CVS Health takes telemed nationwide with MinuteClinic Video Visits

A telemedicine service from MinuteClinic—CVS Health’s retail medical clinic—is providing access to care 24 hours a day, seven days a week to consumers in 32 states and the District of Columbia.

Launched last year, the telehealth service—called MinuteClinic Video Visits—costs $59 and is for patients ages two years and up who are seeking treatment for a minor illness, injury or skin conditions.

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To date, thousands of MinuteClinic Video Visits have been conducted—more than a third of which have taken place outside of traditional clinic hours, according to the company.

Speaking on Tuesday at the Cleveland Clinic’s Medical Innovation Summit, MinuteClinic President Sharon Vitti said CVS Health is “focusing in on the consumer” and “making things easy for them” while “being impactful with health outcomes and the cost of care.”

MinuteClinic has more than 1,100 retail medical clinics across the country. The company contends that users can access the video service from their mobile device or computer and receive the same quality of care they would receive at MinuteClinic locations in certain CVS Pharmacy and Target stores.

“When requesting a video visit, each patient will complete a health questionnaire and be matched to a board-certified healthcare provider licensed in their state,” according to CVS Health. “Prior to the start of the video-enabled visit, the provider will review the completed questionnaire together with the patient’s medical history.”

The service, which leverages telehealth vendor Teladoc’s technology platform, includes an assessment of a patient’s condition by a provider who determines the appropriate course of treatment using evidence-based clinical care guidelines—and, if necessary, refers the patient for follow-up in person care or testing.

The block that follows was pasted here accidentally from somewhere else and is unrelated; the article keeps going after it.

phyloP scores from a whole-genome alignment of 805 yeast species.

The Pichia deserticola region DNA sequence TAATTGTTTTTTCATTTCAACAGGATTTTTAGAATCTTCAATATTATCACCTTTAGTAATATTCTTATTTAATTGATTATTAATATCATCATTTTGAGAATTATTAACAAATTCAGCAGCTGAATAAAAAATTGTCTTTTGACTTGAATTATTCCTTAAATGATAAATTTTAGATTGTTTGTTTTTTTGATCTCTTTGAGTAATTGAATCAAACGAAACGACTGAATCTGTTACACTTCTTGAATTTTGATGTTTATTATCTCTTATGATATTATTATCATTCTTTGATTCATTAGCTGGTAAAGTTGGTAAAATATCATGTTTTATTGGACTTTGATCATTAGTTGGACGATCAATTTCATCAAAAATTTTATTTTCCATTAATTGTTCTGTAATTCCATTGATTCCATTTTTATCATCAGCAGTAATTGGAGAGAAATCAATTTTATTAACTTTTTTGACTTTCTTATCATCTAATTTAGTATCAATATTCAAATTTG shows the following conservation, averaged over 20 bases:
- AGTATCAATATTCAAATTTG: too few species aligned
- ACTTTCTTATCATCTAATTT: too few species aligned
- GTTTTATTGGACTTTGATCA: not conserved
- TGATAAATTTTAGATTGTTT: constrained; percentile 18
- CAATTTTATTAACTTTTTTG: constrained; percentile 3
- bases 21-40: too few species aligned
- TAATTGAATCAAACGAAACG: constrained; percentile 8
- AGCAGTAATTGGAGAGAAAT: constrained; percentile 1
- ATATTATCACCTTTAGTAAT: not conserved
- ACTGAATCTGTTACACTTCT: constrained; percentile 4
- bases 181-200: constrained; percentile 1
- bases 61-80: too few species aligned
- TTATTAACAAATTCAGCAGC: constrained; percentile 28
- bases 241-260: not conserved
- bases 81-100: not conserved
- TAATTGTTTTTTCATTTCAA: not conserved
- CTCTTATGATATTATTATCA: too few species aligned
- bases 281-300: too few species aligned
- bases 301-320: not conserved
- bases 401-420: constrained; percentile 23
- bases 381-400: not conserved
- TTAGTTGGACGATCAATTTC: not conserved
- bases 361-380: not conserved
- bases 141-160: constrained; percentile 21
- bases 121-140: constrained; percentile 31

MinuteClinic Video Visits can be paid for by credit or debit card, as well as flexible spending account and health savings account cards—with plans to add insurance coverage over the next few months.

Vitti, who is also senior vice president of CVS Health, noted that the company plans to roll out 1,500 “HealthHUBs” to its stores by the end of 2021. HealthHUBs, which were piloted in Houston earlier this year, offer a broader range of healthcare services including digital and on-demand health tools.

She said the HealthHUBs are “part of our forward-thinking strategy to become more involved in healthcare” and are “a way of reusing or reframing” the CVS retail space for the nearly 5 million consumers who come into its stores each day.

“We’re taking 25 percent of our store and converting it into something that has more of a health orientation,” added Vitt, including products focused on wellness and self- care.

She said wellness rooms in the HealthHUBs for CVS professionals and community partners will host group events, including health classes and nutritional seminars. Also, learning tables will be set up to include iPads for customers to explore health and wellness apps, as well as shop for products on the CVS website.

“We’re trying to develop services that either bridge gaps that haven’t been filled or that complement what an integrated delivery system or provider would do,” concluded Vitti, who pointed out that patients will need services beyond the HealthHUBs and MinuteClinic Video Visits, which are not the “end-all” solutions for healthcare.

“We see it as a bi-directional ecosystem,” she added. “We couldn’t do it by ourselves. We need to do it in collaboration with other providers and integrated delivery systems.”

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